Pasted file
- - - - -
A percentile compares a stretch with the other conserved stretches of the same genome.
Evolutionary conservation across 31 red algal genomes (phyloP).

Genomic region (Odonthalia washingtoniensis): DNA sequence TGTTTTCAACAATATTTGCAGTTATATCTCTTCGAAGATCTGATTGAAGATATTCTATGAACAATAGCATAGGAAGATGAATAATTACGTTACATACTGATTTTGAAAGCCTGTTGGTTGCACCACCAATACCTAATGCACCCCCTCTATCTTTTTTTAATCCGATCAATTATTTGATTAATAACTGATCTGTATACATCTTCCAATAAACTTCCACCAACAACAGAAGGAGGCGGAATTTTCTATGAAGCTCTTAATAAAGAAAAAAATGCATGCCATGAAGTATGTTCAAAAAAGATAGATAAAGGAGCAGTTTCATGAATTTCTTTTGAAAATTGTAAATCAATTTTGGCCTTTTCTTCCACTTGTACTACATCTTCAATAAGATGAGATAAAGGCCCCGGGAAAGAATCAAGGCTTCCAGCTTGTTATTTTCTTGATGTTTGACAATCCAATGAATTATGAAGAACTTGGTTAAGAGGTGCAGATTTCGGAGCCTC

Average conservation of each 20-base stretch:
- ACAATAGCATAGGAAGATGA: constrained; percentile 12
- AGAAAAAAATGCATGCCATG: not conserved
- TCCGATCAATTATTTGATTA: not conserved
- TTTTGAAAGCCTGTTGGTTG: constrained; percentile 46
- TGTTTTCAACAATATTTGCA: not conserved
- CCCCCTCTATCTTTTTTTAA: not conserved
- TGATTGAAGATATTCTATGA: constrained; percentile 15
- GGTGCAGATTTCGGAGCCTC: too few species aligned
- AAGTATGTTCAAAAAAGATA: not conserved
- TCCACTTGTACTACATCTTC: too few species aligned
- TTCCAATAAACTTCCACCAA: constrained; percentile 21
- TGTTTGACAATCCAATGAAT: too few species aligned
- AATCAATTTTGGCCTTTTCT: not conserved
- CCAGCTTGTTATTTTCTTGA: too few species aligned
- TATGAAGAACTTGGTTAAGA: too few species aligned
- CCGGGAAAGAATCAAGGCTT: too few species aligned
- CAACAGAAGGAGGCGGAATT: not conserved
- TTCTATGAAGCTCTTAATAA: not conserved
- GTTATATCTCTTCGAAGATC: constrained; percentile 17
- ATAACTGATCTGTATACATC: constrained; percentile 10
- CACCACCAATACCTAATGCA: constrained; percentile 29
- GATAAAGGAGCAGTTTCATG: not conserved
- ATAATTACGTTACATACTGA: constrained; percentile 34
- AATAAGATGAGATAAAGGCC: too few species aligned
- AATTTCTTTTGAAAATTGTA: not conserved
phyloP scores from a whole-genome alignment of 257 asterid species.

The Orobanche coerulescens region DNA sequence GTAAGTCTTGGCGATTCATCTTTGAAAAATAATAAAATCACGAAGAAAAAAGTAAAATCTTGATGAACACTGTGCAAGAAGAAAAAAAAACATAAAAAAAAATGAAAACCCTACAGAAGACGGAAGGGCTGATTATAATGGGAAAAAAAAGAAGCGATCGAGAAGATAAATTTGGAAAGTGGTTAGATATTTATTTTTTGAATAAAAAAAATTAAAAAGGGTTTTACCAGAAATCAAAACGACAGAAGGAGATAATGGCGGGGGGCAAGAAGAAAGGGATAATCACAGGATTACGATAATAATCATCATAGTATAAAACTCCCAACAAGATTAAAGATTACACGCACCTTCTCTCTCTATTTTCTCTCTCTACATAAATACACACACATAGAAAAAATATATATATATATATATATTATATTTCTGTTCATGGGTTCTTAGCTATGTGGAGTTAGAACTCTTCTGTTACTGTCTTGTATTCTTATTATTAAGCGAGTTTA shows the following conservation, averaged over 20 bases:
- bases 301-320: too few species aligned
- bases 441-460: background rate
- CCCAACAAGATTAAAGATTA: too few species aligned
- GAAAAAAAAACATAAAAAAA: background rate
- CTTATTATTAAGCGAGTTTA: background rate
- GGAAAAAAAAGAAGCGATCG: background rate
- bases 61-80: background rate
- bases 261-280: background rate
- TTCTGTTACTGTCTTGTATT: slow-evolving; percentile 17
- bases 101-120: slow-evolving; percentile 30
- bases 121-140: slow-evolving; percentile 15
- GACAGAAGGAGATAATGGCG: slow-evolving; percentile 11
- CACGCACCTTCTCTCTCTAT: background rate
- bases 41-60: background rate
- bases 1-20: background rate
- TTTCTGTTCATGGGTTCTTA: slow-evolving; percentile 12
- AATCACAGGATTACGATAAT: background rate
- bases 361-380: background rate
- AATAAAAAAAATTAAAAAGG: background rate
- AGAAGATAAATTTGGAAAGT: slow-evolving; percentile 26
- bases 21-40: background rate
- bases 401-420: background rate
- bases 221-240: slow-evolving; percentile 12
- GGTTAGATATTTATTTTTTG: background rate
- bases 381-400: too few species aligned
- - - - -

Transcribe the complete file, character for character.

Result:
A percentile compares a stretch with the other conserved stretches of the same genome.
Evolutionary conservation across 31 red algal genomes (phyloP).

Genomic region (Odonthalia washingtoniensis): DNA sequence TGTTTTCAACAATATTTGCAGTTATATCTCTTCGAAGATCTGATTGAAGATATTCTATGAACAATAGCATAGGAAGATGAATAATTACGTTACATACTGATTTTGAAAGCCTGTTGGTTGCACCACCAATACCTAATGCACCCCCTCTATCTTTTTTTAATCCGATCAATTATTTGATTAATAACTGATCTGTATACATCTTCCAATAAACTTCCACCAACAACAGAAGGAGGCGGAATTTTCTATGAAGCTCTTAATAAAGAAAAAAATGCATGCCATGAAGTATGTTCAAAAAAGATAGATAAAGGAGCAGTTTCATGAATTTCTTTTGAAAATTGTAAATCAATTTTGGCCTTTTCTTCCACTTGTACTACATCTTCAATAAGATGAGATAAAGGCCCCGGGAAAGAATCAAGGCTTCCAGCTTGTTATTTTCTTGATGTTTGACAATCCAATGAATTATGAAGAACTTGGTTAAGAGGTGCAGATTTCGGAGCCTC

Average conservation of each 20-base stretch:
- ACAATAGCATAGGAAGATGA: constrained; percentile 12
- AGAAAAAAATGCATGCCATG: not conserved
- TCCGATCAATTATTTGATTA: not conserved
- TTTTGAAAGCCTGTTGGTTG: constrained; percentile 46
- TGTTTTCAACAATATTTGCA: not conserved
- CCCCCTCTATCTTTTTTTAA: not conserved
- TGATTGAAGATATTCTATGA: constrained; percentile 15
- GGTGCAGATTTCGGAGCCTC: too few species aligned
- AAGTATGTTCAAAAAAGATA: not conserved
- TCCACTTGTACTACATCTTC: too few species aligned
- TTCCAATAAACTTCCACCAA: constrained; percentile 21
- TGTTTGACAATCCAATGAAT: too few species aligned
- AATCAATTTTGGCCTTTTCT: not conserved
- CCAGCTTGTTATTTTCTTGA: too few species aligned
- TATGAAGAACTTGGTTAAGA: too few species aligned
- CCGGGAAAGAATCAAGGCTT: too few species aligned
- CAACAGAAGGAGGCGGAATT: not conserved
- TTCTATGAAGCTCTTAATAA: not conserved
- GTTATATCTCTTCGAAGATC: constrained; percentile 17
- ATAACTGATCTGTATACATC: constrained; percentile 10
- CACCACCAATACCTAATGCA: constrained; percentile 29
- GATAAAGGAGCAGTTTCATG: not conserved
- ATAATTACGTTACATACTGA: constrained; percentile 34
- AATAAGATGAGATAAAGGCC: too few species aligned
- AATTTCTTTTGAAAATTGTA: not conserved
phyloP scores from a whole-genome alignment of 257 asterid species.

The Orobanche coerulescens region DNA sequence GTAAGTCTTGGCGATTCATCTTTGAAAAATAATAAAATCACGAAGAAAAAAGTAAAATCTTGATGAACACTGTGCAAGAAGAAAAAAAAACATAAAAAAAAATGAAAACCCTACAGAAGACGGAAGGGCTGATTATAATGGGAAAAAAAAGAAGCGATCGAGAAGATAAATTTGGAAAGTGGTTAGATATTTATTTTTTGAATAAAAAAAATTAAAAAGGGTTTTACCAGAAATCAAAACGACAGAAGGAGATAATGGCGGGGGGCAAGAAGAAAGGGATAATCACAGGATTACGATAATAATCATCATAGTATAAAACTCCCAACAAGATTAAAGATTACACGCACCTTCTCTCTCTATTTTCTCTCTCTACATAAATACACACACATAGAAAAAATATATATATATATATATATTATATTTCTGTTCATGGGTTCTTAGCTATGTGGAGTTAGAACTCTTCTGTTACTGTCTTGTATTCTTATTATTAAGCGAGTTTA shows the following conservation, averaged over 20 bases:
- bases 301-320: too few species aligned
- bases 441-460: background rate
- CCCAACAAGATTAAAGATTA: too few species aligned
- GAAAAAAAAACATAAAAAAA: background rate
- CTTATTATTAAGCGAGTTTA: background rate
- GGAAAAAAAAGAAGCGATCG: background rate
- bases 61-80: background rate
- bases 261-280: background rate
- TTCTGTTACTGTCTTGTATT: slow-evolving; percentile 17
- bases 101-120: slow-evolving; percentile 30
- bases 121-140: slow-evolving; percentile 15
- GACAGAAGGAGATAATGGCG: slow-evolving; percentile 11
- CACGCACCTTCTCTCTCTAT: background rate
- bases 41-60: background rate
- bases 1-20: background rate
- TTTCTGTTCATGGGTTCTTA: slow-evolving; percentile 12
- AATCACAGGATTACGATAAT: background rate
- bases 361-380: background rate
- AATAAAAAAAATTAAAAAGG: background rate
- AGAAGATAAATTTGGAAAGT: slow-evolving; percentile 26
- bases 21-40: background rate
- bases 401-420: background rate
- bases 221-240: slow-evolving; percentile 12
- GGTTAGATATTTATTTTTTG: background rate
- bases 381-400: too few species aligned